Adam Silvera, whose first novel, More Happy Than Not, is due from SohoTeen June 2, is a native New Yorker, a former bookseller, and a frequenter of some Manhattan book lovers’ attractions that he reveals to BEA attendees who may not yet know about them.

But first, Silvera shares word of his debut novel, which has garnered impressive pre-pub accolades. Recipient of four starred reviews, including one from PW, More Happy Than Not centers on Aaron, a 16-year-old who wants to undergo a memory-altering procedure that will enable him to forget that he’s gay. “And what I hope is interesting to readers,” says the author, “is that no one is forcing the procedure on Aaron—it’s very much his own choice.”

Though Silvera says that he contemplated trying various genres when he tackled his first novel, he decided to forego dystopian and high-action options in favor of what he calls “a less commercial, more genuine story. I wanted my novel to be more self-contained, and to in some ways reflect my own personal coming-out as a teenager. This is a very personal novel to me, and though I have other books in the works, they feel a bit more distant. When I’m asked years from now what is my favorite book I’ve written, I can easily foresee answering that it is this one.”

Now 24, Silvera notes that his love of literature deepened during his tenure as a Manhattan bookseller, first at Barnes & Noble and then at Books of Wonder. “I feel as though I’ve been working toward this moment since I was 19,” he says of More Happy Than Not’s imminent release.

For those interested in exploring Manhattan beyond the Javits floor, here is Silvera’s annotated listing of his favorite literary hangouts.

Books of Wonder: “My absolute favorite children’s bookstore in the universe. This bookstore has been around for over 30 years and you must make it a point to visit or return to this indie to view, and maybe even buy, some of their Old & Rare collection, which includes a galley of Harry Potter and the Sorcerer’s Stone, and to buy some signed new releases.” (18 W. 18th St., between Fifth and Sixth Avenues, 212-989-3270)

McNally Jackson: “Whereas Books of Wonder excels with children’s literature, McNally Jackson is where I go for my adult new releases, and no, it has nothing to do with the fact that Taylor Swift shops there, too. The store has two floors of art books, fiction, nonfiction, children’s, and more, and their funny Twitter account (@McNallyJackson) keeps me up-to-date on new releases, events, and literary miscellany.” (52 Prince St., between Lafayette and Mulberry Streets, 212-274-1160)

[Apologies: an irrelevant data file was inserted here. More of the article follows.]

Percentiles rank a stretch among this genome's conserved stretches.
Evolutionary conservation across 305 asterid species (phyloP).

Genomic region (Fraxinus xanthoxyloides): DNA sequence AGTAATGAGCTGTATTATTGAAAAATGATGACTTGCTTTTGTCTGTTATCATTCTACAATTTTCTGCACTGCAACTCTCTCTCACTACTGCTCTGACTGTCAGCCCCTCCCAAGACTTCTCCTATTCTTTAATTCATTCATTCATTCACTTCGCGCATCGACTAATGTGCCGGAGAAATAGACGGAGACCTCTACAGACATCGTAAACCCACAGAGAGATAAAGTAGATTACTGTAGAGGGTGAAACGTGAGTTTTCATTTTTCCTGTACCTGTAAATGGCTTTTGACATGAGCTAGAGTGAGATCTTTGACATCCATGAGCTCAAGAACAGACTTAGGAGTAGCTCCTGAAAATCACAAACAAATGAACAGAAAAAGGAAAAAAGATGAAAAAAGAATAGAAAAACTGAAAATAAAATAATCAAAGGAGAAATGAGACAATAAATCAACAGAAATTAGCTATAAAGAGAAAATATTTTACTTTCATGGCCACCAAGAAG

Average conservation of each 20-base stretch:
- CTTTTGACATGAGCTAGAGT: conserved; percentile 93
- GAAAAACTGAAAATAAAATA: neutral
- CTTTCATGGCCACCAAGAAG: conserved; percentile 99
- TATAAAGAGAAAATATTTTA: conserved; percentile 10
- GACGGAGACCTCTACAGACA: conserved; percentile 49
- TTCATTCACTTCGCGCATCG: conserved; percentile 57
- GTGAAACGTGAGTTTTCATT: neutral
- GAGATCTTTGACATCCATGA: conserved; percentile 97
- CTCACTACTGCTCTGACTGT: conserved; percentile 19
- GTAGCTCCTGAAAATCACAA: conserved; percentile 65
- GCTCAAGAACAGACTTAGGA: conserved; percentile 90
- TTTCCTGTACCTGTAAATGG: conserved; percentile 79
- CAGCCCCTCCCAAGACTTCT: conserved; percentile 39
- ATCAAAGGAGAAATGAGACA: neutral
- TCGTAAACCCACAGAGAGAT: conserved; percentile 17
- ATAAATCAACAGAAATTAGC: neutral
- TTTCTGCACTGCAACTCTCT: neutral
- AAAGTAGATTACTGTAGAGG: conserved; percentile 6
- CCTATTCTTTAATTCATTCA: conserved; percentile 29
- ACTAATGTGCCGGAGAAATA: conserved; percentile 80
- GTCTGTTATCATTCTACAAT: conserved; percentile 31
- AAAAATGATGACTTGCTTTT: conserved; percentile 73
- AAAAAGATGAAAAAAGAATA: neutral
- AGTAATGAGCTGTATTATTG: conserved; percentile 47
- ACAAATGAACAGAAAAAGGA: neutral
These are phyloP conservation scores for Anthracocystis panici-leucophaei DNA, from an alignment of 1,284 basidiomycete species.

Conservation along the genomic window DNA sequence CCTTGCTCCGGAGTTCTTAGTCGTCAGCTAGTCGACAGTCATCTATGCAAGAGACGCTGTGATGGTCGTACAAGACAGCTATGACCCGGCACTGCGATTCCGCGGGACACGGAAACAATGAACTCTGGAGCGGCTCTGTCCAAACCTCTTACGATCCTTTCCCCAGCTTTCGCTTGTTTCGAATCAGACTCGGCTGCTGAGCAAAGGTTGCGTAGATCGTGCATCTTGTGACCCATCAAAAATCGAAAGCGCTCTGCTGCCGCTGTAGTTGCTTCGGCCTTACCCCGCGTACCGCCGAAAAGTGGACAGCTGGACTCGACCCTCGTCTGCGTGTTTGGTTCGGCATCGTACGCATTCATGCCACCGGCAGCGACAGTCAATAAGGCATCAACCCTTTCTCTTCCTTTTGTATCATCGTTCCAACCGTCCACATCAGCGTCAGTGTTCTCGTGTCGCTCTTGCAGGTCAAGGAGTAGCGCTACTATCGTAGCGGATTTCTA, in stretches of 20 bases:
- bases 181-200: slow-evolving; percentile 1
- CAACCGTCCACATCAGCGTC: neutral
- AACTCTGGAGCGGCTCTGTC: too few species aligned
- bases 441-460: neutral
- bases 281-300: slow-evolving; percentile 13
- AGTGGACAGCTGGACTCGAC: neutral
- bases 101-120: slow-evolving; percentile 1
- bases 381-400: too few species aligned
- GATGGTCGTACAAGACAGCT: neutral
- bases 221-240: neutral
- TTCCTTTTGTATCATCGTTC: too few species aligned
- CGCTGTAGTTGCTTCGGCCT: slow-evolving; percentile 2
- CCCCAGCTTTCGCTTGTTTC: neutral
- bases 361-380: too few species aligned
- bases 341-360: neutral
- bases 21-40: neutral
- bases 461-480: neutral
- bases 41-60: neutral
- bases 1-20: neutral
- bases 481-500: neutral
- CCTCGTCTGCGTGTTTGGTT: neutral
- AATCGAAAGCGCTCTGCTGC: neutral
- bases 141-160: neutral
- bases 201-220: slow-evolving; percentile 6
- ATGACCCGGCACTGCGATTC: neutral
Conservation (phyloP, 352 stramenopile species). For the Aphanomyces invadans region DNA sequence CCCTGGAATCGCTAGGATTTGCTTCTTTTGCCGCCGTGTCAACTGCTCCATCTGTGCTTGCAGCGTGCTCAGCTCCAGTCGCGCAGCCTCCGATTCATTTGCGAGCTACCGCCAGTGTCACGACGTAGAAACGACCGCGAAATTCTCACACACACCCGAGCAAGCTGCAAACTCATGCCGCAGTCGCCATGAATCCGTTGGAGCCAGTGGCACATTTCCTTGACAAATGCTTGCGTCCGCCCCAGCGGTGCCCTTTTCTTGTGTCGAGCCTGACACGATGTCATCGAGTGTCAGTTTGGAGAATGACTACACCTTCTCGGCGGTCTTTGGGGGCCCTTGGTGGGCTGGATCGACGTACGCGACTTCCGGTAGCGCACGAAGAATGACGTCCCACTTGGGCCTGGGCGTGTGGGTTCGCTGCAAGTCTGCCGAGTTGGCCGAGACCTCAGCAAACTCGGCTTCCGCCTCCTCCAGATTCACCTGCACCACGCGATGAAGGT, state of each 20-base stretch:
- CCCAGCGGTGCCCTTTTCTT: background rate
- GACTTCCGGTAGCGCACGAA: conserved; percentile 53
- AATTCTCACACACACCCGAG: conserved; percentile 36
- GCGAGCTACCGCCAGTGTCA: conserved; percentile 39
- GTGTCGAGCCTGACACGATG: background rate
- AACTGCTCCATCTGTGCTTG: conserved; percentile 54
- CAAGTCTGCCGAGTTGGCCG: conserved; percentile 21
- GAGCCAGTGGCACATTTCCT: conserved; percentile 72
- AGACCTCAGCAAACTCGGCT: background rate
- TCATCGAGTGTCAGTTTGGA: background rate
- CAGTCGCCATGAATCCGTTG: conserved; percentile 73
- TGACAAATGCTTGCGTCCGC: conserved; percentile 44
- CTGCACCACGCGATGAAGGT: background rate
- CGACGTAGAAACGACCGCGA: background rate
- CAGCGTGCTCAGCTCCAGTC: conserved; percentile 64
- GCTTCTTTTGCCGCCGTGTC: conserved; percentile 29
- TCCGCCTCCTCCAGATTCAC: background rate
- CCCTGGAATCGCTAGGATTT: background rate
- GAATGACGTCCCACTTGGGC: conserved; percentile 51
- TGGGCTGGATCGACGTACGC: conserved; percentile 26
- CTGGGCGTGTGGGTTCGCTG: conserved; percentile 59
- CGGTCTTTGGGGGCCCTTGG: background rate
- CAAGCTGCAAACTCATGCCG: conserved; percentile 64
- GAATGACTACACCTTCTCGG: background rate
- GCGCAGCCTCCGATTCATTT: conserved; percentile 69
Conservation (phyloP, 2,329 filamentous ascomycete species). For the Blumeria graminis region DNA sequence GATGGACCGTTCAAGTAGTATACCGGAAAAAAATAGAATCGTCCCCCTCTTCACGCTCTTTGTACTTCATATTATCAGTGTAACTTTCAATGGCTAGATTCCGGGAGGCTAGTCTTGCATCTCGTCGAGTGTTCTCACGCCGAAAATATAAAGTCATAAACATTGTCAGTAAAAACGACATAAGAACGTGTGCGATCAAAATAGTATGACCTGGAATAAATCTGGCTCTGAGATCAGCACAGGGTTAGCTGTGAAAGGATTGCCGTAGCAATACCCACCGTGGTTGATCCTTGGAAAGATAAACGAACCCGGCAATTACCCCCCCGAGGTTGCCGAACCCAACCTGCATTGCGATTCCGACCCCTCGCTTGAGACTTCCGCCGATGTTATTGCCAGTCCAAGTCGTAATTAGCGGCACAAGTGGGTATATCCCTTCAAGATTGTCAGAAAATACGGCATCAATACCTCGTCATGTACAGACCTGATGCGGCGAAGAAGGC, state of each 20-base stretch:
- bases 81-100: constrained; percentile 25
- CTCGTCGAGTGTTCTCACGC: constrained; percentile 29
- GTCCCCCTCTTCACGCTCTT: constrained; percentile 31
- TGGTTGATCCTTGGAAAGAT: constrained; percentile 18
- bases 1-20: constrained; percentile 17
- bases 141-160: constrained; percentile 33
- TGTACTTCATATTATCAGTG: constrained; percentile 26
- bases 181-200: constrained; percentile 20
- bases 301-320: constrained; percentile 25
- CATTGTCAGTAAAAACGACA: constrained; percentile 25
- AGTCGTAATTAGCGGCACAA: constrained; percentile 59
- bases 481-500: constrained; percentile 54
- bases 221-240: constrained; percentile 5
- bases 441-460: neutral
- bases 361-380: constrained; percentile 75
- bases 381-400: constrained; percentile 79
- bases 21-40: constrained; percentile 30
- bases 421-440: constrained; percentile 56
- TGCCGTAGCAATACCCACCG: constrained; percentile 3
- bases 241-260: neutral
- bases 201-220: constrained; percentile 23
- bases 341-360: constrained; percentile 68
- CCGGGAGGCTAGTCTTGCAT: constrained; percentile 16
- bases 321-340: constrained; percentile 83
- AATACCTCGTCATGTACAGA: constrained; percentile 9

Housing Works Bookstore Cafe: “This location doubles as both a bookstore and cafe, where you can buy some music and a new novel, or write your own over a cup of coffee. All of their profits go toward Housing Works, an organization fighting to end AIDS. The store even sells ARCs for anyone looking to acquire even more galleys during BEA week.” (126 Crosby St., between Houston and Prince Streets, 212-334-3324)

Alice’s Tea Cup: “Skip the pizza trip” this time around and head straight to New York City’s most whimsical tea house. They serve Wonderland waffles, Alice’s Mad Morning Tea, Alice’s Curious French Toast, and sorbets. They even have merchandise in case you’re looking to buy an Alice-themed gift for someone back home. “Pizzerias are open super late, so you can grab a slice in the evening to enjoy with your new favorite galley.” (102 W. 73rd St., between Columbus and Amsterdam Avenues, 212-734-4832)

The Strand: “The Strand prides itself for its ‘18 miles of books,’ and they are not kidding—that store goes on for da-a-a-a-ys. There are carts outside with dollar books, all sorts of fun merchandise inside, and an extensive selection of reduced priced books. If you’re looking to buy a $30 hardcover for $20, the Strand is your new best friend.” (828 Broadway, at East 12th Street, 212-473-1452)

Alice in Wonderland Statue: “This is more for your Instagram than your bookshelves, but when you’re in Central Park (you are planning on strolling in the park, right?), you must go to the Alice statue and get some photos with a gigantic Alice, Mad Hatter, and White Rabbit; no filters necessary for this one. Pair this trip with Alice’s Tea Cup if you’re feeling extra zany.” (Enter Central Park near East 76th and walk south toward East 75th Street.)

Hans Christian Andersen Monument: “Don’t turn off your phone cameras just yet. While in Central Park [near Alice], you should also cozy up with another children’s book legend, Hans Christian Andersen, the guy who gave us so many awesome fairy tales, including The Ugly Duckling. In fact, there’s also a smaller statue of a duck looking up at Hans—and it’s amazing.” (Walk south from the Alice statue to the west of Conservatory Water, aka the Model Boat Pond.)

This article appeared in the May 27, 2015 edition of PW BEA Show Daily.